Abstract: Trends in Medication-Based Treatment for Pregnant Women Experiencing Opioid Use Disorder (Society for Social Work and Research 27th Annual Conference - Social Work Science and Complex Problems: Battling Inequities + Building Solutions)

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Trends in Medication-Based Treatment for Pregnant Women Experiencing Opioid Use Disorder

Thursday, January 12, 2023
Hospitality 2 - Room 444, 4th Level (Sheraton Phoenix Downtown)
* noted as presenting author
Laura Curran, MA, LMHC, PhD Candidate, New York University, New York, NY
Background and Purpose. Opioid use among pregnant women in the U.S. has been on the rise in the past few decades, and poses significant health risks for both women and families. Despite the effectiveness of evidenced-based interventions like medication for opioid use disorder (MOUD), rates of treatment utilization remain low, and access to treatment varies by state. This study estimated the annual rates of MOUD among pregnant admissions into treatment programs across all 50 states, identifying temporal trends in MOUD use. The study also examined the referral pathways through which pregnant individuals enter treatment, and identified differences in MOUD utilization with regard to their referral source to treatment.

Methods. Data from the Treatment Episode Dataset- Admissions (TEDS-A) dataset were used to estimate measures of MOUD utilization from 2010 to 2018. The sample consisted of admissions of pregnant individuals with an opioid use disorder to a treatment program across 9 years, for a total of n= 84,492. MOUD utilization rate estimates were identified in four US regions (Northeast, Midwest, South, and West), and for all 50 states. Data on referral sources included seven types of referrals to treatment: self-referrals, healthcare providers, other substance use care providers, employers, schools, criminal justice or legal referrals, or other community agency referrals.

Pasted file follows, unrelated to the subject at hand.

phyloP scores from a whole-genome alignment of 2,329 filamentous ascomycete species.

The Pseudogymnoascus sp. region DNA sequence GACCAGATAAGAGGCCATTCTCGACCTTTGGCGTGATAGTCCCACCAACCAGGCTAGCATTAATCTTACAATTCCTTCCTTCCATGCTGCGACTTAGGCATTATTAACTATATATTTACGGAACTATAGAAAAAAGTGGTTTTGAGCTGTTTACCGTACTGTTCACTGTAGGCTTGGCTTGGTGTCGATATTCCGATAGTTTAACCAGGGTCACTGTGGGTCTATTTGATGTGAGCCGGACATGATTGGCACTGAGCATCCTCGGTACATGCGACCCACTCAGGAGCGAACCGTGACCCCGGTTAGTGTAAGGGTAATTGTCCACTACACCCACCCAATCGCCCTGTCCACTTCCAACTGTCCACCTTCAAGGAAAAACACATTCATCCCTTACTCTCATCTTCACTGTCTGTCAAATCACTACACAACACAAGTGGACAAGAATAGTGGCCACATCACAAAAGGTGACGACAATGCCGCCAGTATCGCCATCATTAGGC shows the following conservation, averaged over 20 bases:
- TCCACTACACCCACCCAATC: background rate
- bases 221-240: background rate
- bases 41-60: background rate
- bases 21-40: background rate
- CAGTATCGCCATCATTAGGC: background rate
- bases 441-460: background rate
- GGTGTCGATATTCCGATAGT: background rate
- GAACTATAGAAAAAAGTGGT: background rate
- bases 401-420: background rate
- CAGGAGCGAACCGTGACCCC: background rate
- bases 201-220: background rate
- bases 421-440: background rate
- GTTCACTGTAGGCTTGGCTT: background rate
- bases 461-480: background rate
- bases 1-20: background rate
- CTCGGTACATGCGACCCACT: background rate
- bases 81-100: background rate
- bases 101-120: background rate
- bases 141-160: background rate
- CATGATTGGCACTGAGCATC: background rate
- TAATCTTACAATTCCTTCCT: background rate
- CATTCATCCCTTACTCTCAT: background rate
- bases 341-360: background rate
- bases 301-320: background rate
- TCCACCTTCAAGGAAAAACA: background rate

Results. In 2010, 51.7% (n= 4,140) of individuals who were pregnant received MOUD to treat OUD. By the end of the study years, the rate of MOUD use among pregnant people had increased to 55.35%. Among pregnant admissions to treatment for OUD nationwide, the proportion of those receiving MOUD as part of their treatment plan was an average of 50.8%. Rates of MOUD were consistently the lowest in the South across all years, with an average rate of 34.01% of admissions receiving MOUD. The region with consistently the highest rate of MOUD use was in the Northeast, with an average rate of 63.42% across years. Maine had the highest average rate of MOUD use, for an average of 81.99% across all years. Eight out of the 12 states in the highest quartile range of MOUD rates were located in the Northeast, and six states from the lowest quartile range of MOUD rates were located in the South and the West.

Individuals who were self-referred comprised the largest proportion of admissions leading to MOUD use, with a mean of 62.1%. The referral source leading to the lowest MOUD use rate was among those referred by criminal justice or legal referrals, including DUI’s and court-mandated treatment, with a mean of only 23.6% of those admissions leading to MOUD use.

Conclusion and Implications. Findings highlight how different referral pathways can impact whether a pregnant person receives MOUD as a part of their treatment. Namely, being self-referred and living in a state in the Northeast are associated with a higher likelihood of receiving MOUD at admission. Overall, these findings can inform the development of policies and practices designed to increase collaboration across service systems and facilitating equitable access to care such as medication for opioid use disorder.